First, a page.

Zhang Xiaogang’s “Forever Lasting Love (Triptych)” sold in April for approximately .2 million — a world record for contemporary Chinese art.

Copying Caravaggio, Learning to Pay Attention

•November 18, 2010 • 5 Comments

Image of a painted copy of Caravaggio's "Holy Family with the Infant St John the Baptist" by Mel Ahlborn. Oil on wood panel, 2011

Michelangelo Merisi da Caravaggio (1571-1610) completed his painting “Holy Family with the Infant St  John the Baptist” late in his career.  By then he was already a disruptive force in European painting circles. “His practice of painting directly from posed models violated the idealizing premise of Renaissance theory and promoted a new relationship between painting and viewer by breaking down the conventions that maintained painting as a plausible fiction rather than an extension of everyday experience.”1

As a contemporary artist, I am drawn to Caravaggio’s use of naturalism, and his experimentation with chiaroscuro. Both artistic choices play with the viewer’s observational skills. As noted in the reference above, they also challenged the conventions of his time. ) In “Holy Family with the Infant St  John the Baptist”, Caravaggio’s Madonna is the girl from the village, recognizable and vulnerable. (I am still at work  on achieving this quality in my own copy; the image above shows the painting still in progress.)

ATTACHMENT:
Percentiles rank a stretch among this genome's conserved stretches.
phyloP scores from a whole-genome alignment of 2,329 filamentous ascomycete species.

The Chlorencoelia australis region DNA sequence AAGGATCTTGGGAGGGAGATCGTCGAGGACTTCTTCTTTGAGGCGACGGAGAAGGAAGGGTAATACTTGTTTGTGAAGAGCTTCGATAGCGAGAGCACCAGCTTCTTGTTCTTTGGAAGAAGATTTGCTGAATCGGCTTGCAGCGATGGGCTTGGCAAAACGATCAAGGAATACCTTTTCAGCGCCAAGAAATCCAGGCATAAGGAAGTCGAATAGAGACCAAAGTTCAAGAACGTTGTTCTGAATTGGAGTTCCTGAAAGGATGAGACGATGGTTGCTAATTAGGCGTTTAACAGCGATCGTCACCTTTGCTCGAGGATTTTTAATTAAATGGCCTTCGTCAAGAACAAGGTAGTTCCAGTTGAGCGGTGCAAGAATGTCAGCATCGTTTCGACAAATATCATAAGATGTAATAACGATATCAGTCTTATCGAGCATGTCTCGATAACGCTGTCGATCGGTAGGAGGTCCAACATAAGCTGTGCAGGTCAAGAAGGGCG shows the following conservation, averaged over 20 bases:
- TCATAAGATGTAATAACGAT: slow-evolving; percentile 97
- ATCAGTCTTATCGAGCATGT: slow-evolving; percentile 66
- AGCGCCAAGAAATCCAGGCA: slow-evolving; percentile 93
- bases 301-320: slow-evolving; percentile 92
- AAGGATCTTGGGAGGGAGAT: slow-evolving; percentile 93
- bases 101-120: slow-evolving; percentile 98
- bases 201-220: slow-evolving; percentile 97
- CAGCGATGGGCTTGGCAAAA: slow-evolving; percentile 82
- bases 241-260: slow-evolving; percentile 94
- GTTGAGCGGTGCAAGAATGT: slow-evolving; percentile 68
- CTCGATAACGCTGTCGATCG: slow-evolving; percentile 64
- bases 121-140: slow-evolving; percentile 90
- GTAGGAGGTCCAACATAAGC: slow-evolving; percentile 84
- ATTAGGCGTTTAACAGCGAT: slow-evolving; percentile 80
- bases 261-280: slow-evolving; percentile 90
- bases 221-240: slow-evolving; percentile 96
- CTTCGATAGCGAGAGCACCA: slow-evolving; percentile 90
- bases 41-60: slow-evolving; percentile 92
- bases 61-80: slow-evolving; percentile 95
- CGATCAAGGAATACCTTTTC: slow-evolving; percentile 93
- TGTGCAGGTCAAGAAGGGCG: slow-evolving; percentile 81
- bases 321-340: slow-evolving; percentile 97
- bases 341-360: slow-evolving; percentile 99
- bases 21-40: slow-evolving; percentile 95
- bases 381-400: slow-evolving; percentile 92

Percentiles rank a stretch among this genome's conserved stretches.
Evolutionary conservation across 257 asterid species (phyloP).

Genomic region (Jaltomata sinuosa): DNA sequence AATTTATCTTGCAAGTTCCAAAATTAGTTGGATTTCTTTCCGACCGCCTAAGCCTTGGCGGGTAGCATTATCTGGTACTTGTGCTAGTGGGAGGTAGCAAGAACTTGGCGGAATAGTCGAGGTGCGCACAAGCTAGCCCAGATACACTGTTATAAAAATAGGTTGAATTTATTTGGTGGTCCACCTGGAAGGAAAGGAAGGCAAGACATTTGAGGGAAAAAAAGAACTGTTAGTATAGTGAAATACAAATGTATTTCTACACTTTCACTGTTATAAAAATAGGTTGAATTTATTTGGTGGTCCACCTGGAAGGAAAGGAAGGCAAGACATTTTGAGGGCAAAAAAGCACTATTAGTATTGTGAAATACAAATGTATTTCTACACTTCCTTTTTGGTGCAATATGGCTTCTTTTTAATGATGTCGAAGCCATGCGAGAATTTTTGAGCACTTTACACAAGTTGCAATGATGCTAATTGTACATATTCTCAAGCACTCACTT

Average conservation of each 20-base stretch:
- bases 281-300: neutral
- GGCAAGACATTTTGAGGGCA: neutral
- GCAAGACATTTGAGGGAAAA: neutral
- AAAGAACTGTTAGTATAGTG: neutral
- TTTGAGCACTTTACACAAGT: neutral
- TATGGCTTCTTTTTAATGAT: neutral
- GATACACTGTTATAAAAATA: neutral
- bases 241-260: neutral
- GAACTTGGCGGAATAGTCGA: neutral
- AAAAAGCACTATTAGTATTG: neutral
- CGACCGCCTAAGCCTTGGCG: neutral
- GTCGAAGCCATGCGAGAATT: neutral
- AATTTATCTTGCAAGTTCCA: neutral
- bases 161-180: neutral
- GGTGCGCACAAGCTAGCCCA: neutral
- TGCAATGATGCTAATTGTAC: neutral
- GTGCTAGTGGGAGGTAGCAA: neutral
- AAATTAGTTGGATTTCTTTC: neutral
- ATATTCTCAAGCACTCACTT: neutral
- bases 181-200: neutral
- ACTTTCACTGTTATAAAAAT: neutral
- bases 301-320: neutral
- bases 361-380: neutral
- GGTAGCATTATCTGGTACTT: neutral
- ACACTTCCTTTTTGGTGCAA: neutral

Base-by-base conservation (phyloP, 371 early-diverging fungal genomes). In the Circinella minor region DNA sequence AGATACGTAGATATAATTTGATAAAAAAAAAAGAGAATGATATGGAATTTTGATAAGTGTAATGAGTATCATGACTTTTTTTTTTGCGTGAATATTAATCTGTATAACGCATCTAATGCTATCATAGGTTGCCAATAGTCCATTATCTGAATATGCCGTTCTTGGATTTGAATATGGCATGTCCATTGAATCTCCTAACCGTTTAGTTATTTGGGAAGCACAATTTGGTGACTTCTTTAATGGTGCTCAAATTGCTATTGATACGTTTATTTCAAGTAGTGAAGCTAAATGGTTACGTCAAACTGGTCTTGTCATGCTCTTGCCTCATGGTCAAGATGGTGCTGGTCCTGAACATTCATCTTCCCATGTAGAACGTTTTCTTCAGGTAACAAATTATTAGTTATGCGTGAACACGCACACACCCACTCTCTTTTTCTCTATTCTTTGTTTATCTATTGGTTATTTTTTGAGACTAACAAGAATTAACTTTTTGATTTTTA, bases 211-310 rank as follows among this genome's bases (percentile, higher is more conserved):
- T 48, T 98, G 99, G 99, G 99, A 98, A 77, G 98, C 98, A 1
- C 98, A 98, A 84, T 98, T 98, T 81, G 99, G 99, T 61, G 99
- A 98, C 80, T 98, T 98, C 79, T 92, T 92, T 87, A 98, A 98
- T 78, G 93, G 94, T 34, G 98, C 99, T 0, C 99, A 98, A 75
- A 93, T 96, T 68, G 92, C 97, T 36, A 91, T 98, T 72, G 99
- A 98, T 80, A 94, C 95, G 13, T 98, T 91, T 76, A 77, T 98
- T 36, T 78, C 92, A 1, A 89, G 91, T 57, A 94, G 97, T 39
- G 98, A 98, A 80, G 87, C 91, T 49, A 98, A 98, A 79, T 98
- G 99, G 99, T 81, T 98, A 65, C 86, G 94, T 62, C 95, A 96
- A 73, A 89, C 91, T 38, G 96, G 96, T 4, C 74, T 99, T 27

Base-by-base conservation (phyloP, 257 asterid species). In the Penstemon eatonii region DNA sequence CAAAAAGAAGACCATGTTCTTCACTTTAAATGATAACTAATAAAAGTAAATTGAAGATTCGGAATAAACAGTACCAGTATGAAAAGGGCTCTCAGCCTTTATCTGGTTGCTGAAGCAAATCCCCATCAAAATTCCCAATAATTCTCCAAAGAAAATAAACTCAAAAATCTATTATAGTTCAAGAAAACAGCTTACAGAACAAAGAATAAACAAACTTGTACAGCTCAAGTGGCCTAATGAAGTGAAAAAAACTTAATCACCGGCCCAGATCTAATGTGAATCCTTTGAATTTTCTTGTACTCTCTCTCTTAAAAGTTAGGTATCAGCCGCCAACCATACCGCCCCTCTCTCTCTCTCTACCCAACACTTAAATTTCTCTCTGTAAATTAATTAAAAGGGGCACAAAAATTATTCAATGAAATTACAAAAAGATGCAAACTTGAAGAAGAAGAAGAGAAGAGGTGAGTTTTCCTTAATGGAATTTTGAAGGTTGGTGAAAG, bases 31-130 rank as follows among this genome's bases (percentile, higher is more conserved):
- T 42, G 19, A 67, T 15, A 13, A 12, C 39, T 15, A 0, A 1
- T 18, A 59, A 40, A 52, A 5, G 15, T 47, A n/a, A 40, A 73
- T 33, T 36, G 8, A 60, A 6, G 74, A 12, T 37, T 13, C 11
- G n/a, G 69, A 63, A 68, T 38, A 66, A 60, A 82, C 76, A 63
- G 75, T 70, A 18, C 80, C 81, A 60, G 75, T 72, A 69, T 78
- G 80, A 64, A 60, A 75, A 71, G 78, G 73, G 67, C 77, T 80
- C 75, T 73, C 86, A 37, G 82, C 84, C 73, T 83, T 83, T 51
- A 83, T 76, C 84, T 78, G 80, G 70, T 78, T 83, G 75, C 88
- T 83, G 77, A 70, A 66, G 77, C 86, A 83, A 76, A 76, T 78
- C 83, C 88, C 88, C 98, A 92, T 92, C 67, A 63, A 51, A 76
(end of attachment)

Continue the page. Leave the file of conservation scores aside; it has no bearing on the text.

When I selected this detail from Caravaggio’s larger painting, I did so thinking that I was selecting a classic ‘Madonna and the Child Jesus.’ In actuality, I have painted ‘Madonna with the Infant St John the Baptist.’ To locate the child Jesus in Caravaggio’s original painting, visit the Metropolitan Museum of Art’s online catalog.

1 Source:Caravaggio (Michelangelo Merisi) (1571–1610) and his Followers | Thematic Essay | Heilbrunn Timeline of Art History | The Metropolitan Museum of Art

A New Deal for the Arts, ca. 1935

•November 15, 2010 • 1 Comment

From The National Archives:

“The New Deal arts projects provided work for jobless artists, but they also had a larger mission: to promote American art and culture and to give more Americans access to what President Franklin Roosevelt described as “an abundant life.” The projects saved thousands of artists from poverty and despair and enabled Americans all across the country to see an original painting for the first time, attend their first professional live theater, or take their first music or drawing class.” More>

“Created in 1933, the Civilian Conservation Corps (CCC) employed jobless young men on work projects such as planting trees, stocking lakes and rivers, and building shelters, trails, and campgrounds. It had a close relationship with many of the federal art projects. Federal Theatre troupes entertained at CCC camps, and Federal Art Project workers gave drawing classes. Several government artists created works with CCC themes. Sometimes, as in this poster by Albert Bender and in the photograph by Wilfred Mead that follows it, they extolled the benefits of CCC discipline, food, medical care, and education.” More>

Detail of Self-Portrait with Apple and Pomegranate

•November 7, 2010 • Leave a Comment

Detail of Self-Portrait with Apple and Pomegranate

•November 2, 2010 • Leave a Comment